“Trump is Again Ours,” Moscow Commentators Say

2017/5/14 0:47:18

Karen Shakhnazarov, for example, said on Moscow’s First Channel Thursday evening that Trump is Russia’s revenge for Gorbachev: He will divide the US and end up “in Miami instead of Foros.” Then, he continued, “we will rule the world.” Russians just have to wait because “Trump is again ours!”

 

<This illustration originally appeared in FT.com

 


By Paul Goble for “Window on Eurasia”:

 

May 13 – There has been yet another mood swing in Moscow about Donald Trump. After his election, Russian officials and commentators celebrated that event as a breakthrough for Russia. Then, after he came to office and took positions, Moscow didn’t like, many Russians dismissed him as a remake of Barack Obama as far as their country is concerned.

 

But now in the wake of Donald Trump’s firing of the FBI director and his meeting with Russian Foreign Minister Sergey Lavrov, Russians again are expressing confidence that the US president will pursue policies they like and are declaring openly that “Trump is again OURS. Hurrah!” (sntdpni.livejournal.com/450550.html).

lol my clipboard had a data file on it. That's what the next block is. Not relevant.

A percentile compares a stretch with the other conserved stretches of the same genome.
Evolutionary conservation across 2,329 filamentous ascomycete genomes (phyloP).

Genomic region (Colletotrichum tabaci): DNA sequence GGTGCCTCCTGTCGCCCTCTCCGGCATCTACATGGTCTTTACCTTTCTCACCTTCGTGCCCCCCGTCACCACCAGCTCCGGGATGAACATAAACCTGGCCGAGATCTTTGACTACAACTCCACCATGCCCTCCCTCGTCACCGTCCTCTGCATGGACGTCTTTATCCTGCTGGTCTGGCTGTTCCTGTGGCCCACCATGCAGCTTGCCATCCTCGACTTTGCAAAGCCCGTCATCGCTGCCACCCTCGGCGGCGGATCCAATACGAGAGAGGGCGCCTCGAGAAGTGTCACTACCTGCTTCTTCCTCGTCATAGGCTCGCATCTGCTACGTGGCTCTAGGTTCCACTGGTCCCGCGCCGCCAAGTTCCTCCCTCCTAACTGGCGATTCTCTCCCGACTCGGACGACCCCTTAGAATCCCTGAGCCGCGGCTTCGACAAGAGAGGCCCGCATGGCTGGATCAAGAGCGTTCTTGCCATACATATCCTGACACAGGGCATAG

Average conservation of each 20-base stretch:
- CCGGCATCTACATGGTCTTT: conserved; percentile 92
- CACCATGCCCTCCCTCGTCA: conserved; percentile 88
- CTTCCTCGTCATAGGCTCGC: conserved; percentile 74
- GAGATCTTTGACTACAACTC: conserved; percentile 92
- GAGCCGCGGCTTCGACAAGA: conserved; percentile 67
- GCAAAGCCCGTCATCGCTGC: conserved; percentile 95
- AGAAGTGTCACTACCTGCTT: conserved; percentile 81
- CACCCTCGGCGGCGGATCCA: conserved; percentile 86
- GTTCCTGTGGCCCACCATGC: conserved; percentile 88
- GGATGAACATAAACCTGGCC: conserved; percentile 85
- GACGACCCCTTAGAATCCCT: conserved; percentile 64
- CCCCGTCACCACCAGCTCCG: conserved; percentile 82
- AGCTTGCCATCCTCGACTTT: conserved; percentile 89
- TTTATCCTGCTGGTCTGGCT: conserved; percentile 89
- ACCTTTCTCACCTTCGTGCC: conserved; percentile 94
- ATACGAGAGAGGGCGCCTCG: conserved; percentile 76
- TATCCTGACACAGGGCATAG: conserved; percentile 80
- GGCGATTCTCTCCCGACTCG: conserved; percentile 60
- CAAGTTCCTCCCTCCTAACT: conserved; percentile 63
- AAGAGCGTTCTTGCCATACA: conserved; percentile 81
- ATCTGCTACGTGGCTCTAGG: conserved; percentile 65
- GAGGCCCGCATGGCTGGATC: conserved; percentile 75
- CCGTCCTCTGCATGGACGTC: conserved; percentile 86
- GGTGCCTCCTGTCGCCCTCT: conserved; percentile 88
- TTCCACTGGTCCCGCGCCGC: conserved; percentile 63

Karen Shakhnazarov, for example, said on Moscow’s First Channel Thursday evening that Trump is Russia’s revenge for Gorbachev: He will divide the US and end up “in Miami instead of Foros.” Then, he continued, “we will rule the world.” Russians just have to wait because “Trump is again ours!” (facebook.com/ruben.mehrabyan/posts/10155419896154040).

 

Such remarks, coming after more than two months of largely critical Russian commentary suggest that they, like the ones expressed earlier, are not so deeply held that they won’t change again on a dime (or perhaps kopeck) if once again the US president does something Moscow doesn’t like.

 

But at the same time, they underscore Moscow’s hopes that it now has an opposite number in Washington who will not be constrained as were his predecessors by Russian actions at home like violations of human rights or abroad like the invasions of Georgia or Ukraine but who instead will want above all to make “a big deal” – and that Moscow can exploit that desire.

 

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The commentary above is from Paul Goble’s “Window on Eurasia” series and appears here with the author’s permission. Contact Goble at: paul.goble@gmail.com 

 

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